Introducing Co Loa CitatelView Gallery
Cổ Loa Citadel is a citadel built near Phong Khe, about 20km to the North of today's Hanoi, during the end of the Hồng Bàng Dynasty (about 257 BC). The site has been the source of various relics of the Dong Son culture of the Bronze Age.
According to folklore, Thục Phán (An Dương Vương) defeated the last of the Hung kings in 257 BCE and founded the kingdom of Âu Lạc, choosing the site of Co Loa as his capital. Co Loa is a very large site and is the dominant presence in the northern floodplain of the Red River Delta, which would have required a large amount of labor and resources to have built in its time.
The site consists of two outer sets of ramparts and a citadel on the inside, of rectangular shape.
The outer rampart comprises a perimeter of 8 km and is lined with guard towers. The ramparts still stand up to 12 m high and are 25 m in width at their base. Archaeologists have estimated that over two million cubic meters of material were moved in order to construct the entire fortress.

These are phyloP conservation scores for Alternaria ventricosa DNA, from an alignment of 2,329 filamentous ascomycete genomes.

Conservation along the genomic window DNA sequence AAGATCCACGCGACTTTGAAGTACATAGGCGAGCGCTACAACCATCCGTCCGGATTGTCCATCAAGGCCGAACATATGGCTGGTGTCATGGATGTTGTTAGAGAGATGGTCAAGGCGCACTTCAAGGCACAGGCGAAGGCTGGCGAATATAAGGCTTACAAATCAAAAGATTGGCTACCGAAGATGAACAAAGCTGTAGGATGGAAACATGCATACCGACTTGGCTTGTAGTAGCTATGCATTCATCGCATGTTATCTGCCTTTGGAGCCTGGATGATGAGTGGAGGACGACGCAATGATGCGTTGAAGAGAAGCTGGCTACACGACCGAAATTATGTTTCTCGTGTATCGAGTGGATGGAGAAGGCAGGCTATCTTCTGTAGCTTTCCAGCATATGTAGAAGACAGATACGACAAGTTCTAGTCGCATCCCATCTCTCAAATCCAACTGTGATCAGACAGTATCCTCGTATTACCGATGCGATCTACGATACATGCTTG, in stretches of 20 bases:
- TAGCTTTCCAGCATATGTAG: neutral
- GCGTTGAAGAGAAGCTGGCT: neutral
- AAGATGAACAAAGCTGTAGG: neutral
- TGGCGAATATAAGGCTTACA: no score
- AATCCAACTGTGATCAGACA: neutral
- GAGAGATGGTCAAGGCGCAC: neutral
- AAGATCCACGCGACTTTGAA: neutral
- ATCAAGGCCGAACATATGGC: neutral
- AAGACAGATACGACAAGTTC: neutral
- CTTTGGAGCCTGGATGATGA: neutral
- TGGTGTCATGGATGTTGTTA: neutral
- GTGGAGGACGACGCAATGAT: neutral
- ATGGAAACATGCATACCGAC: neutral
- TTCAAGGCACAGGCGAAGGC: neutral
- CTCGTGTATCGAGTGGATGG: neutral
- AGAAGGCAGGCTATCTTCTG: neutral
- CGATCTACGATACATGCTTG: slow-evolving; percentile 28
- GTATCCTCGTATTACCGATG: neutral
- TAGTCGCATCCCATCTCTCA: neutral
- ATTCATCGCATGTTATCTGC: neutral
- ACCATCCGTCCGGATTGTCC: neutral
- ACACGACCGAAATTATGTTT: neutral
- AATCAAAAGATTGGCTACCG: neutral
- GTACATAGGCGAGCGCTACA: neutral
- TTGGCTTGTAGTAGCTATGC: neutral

The remains of the citadel are located on the same site where archaeologists have found tens of thousands of bronze arrowheads, iron axes, and animal bones. Close to the citadel are the remains of Co Loa communal House, a temple devoted to the cult of Princess My Chau and An Duong Vuong, a King who loved his daughter with all his heart but, lacking vigilance, left Co Loa and lost both his family and his country.